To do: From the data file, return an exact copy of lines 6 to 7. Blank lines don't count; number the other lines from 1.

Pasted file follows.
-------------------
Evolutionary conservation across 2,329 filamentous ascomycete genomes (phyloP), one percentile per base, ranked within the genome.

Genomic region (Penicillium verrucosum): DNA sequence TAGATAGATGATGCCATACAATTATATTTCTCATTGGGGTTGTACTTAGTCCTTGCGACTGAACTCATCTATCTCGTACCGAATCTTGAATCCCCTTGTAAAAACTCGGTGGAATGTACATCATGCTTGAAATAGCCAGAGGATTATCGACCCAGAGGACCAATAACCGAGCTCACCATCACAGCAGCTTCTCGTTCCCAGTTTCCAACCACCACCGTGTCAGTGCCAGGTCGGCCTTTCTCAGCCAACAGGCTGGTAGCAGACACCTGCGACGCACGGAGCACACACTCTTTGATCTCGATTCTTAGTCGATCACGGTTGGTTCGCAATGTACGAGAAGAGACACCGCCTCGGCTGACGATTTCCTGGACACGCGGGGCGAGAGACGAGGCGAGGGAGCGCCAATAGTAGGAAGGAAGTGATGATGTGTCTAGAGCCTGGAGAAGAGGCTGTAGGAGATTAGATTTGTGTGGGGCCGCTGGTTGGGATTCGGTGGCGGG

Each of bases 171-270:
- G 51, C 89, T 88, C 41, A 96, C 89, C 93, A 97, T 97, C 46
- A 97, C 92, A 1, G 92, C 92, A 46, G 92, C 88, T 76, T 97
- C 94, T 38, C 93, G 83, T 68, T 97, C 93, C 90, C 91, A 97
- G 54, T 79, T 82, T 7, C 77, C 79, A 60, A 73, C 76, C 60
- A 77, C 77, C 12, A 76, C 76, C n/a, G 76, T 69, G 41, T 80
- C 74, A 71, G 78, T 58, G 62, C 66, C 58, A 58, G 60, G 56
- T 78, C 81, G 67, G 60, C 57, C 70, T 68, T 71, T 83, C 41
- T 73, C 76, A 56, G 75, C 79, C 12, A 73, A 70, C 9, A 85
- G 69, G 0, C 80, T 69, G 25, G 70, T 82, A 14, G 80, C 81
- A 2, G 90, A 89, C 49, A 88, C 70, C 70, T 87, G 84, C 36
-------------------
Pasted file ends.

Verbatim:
- C 94, T 38, C 93, G 83, T 68, T 97, C 93, C 90, C 91, A 97
- G 54, T 79, T 82, T 7, C 77, C 79, A 60, A 73, C 76, C 60